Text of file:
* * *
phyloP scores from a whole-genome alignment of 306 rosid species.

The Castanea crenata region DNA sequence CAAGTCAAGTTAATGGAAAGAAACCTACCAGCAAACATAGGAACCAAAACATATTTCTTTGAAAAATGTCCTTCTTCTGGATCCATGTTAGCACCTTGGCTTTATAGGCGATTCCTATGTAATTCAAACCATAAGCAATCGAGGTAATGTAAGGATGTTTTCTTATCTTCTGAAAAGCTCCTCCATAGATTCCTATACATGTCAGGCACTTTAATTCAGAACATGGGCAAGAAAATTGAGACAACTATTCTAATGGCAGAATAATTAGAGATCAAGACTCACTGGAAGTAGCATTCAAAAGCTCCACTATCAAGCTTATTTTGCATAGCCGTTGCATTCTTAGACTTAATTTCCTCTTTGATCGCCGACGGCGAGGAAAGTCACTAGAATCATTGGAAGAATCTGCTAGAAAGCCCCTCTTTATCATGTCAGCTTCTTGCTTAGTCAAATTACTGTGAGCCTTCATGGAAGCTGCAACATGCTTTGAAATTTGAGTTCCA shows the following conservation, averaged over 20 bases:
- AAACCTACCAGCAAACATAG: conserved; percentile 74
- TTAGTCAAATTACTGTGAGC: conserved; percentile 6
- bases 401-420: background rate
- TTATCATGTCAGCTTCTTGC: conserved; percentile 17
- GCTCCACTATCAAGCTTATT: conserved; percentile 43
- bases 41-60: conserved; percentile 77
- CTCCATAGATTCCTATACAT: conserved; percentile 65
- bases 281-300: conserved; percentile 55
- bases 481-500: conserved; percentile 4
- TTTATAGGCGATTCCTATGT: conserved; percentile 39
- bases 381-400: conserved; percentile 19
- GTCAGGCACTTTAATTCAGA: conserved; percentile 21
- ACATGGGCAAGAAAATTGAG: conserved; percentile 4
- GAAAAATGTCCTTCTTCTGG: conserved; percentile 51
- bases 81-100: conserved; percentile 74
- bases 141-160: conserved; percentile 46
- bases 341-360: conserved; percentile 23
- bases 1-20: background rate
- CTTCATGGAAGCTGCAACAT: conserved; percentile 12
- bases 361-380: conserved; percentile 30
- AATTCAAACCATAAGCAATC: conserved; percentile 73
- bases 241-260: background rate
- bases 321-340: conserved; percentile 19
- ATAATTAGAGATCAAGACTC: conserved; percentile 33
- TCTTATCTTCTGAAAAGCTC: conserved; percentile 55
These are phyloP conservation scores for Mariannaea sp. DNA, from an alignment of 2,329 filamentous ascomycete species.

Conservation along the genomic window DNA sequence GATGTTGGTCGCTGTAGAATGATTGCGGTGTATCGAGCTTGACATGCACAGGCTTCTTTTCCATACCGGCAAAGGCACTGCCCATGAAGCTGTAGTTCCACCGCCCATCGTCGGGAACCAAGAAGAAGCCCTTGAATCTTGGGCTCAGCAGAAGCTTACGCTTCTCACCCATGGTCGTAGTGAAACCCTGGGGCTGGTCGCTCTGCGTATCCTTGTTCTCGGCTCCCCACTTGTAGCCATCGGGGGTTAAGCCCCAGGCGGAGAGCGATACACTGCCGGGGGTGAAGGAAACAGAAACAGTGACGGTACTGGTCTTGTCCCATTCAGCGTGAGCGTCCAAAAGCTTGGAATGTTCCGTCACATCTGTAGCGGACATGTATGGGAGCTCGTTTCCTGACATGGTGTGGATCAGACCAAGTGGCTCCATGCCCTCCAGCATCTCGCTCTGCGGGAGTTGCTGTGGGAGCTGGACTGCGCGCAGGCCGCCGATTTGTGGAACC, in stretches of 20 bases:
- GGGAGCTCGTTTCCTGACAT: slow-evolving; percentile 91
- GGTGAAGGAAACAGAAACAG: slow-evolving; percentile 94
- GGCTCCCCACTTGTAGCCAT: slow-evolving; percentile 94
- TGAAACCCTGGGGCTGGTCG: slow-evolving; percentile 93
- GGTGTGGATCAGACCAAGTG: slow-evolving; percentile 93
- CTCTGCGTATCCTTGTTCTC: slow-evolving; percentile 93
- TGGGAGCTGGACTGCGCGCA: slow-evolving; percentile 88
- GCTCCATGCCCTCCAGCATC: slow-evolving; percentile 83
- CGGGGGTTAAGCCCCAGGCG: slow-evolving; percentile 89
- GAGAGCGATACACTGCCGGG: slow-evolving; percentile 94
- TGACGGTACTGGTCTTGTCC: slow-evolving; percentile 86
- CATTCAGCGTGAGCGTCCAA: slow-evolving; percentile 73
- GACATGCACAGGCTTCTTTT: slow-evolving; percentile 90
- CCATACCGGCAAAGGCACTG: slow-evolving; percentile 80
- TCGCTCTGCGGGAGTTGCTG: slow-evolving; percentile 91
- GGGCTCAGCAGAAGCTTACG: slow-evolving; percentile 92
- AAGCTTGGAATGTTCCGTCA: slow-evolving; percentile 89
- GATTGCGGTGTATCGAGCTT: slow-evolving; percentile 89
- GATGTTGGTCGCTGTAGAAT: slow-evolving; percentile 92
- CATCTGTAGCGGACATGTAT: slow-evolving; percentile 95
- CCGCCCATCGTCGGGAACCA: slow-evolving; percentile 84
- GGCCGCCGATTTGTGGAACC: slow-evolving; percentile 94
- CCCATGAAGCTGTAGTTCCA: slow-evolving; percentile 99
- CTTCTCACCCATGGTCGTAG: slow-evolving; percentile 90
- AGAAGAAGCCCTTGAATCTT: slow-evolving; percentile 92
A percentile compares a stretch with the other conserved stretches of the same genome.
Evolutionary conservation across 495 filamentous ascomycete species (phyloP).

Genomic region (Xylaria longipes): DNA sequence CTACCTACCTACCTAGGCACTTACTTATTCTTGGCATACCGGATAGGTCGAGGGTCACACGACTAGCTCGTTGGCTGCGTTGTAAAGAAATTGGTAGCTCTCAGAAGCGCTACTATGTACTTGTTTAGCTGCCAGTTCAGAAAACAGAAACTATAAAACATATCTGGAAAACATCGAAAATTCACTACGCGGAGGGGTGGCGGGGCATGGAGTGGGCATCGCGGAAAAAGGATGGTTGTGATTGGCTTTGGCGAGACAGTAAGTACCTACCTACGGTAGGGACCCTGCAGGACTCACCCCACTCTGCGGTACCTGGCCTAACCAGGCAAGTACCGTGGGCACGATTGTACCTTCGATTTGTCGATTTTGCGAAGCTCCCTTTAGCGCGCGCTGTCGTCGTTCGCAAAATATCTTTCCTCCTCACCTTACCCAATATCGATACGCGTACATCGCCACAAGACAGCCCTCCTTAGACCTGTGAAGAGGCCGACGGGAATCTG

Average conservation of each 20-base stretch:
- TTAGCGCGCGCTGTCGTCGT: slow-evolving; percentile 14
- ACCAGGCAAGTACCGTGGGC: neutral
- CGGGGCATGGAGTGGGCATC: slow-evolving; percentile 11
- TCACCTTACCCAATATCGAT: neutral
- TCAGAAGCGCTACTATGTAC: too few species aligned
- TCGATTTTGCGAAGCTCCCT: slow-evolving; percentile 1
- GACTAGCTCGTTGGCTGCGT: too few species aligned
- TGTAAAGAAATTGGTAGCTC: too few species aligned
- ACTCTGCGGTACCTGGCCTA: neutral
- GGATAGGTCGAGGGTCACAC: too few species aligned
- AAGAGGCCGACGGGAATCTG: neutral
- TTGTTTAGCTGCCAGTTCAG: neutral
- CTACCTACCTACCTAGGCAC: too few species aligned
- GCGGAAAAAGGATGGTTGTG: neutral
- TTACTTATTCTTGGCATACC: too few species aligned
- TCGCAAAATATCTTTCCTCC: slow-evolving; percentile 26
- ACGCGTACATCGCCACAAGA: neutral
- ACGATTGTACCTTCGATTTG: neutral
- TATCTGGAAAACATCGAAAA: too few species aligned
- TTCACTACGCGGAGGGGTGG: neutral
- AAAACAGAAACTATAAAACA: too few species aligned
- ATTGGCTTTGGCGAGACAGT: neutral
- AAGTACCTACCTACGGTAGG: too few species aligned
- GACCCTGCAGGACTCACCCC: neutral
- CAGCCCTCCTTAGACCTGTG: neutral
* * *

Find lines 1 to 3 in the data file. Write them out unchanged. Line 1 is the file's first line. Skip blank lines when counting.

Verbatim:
phyloP scores from a whole-genome alignment of 306 rosid species.

The Castanea crenata region DNA sequence CAAGTCAAGTTAATGGAAAGAAACCTACCAGCAAACATAGGAACCAAAACATATTTCTTTGAAAAATGTCCTTCTTCTGGATCCATGTTAGCACCTTGGCTTTATAGGCGATTCCTATGTAATTCAAACCATAAGCAATCGAGGTAATGTAAGGATGTTTTCTTATCTTCTGAAAAGCTCCTCCATAGATTCCTATACATGTCAGGCACTTTAATTCAGAACATGGGCAAGAAAATTGAGACAACTATTCTAATGGCAGAATAATTAGAGATCAAGACTCACTGGAAGTAGCATTCAAAAGCTCCACTATCAAGCTTATTTTGCATAGCCGTTGCATTCTTAGACTTAATTTCCTCTTTGATCGCCGACGGCGAGGAAAGTCACTAGAATCATTGGAAGAATCTGCTAGAAAGCCCCTCTTTATCATGTCAGCTTCTTGCTTAGTCAAATTACTGTGAGCCTTCATGGAAGCTGCAACATGCTTTGAAATTTGAGTTCCA shows the following conservation, averaged over 20 bases:
- AAACCTACCAGCAAACATAG: conserved; percentile 74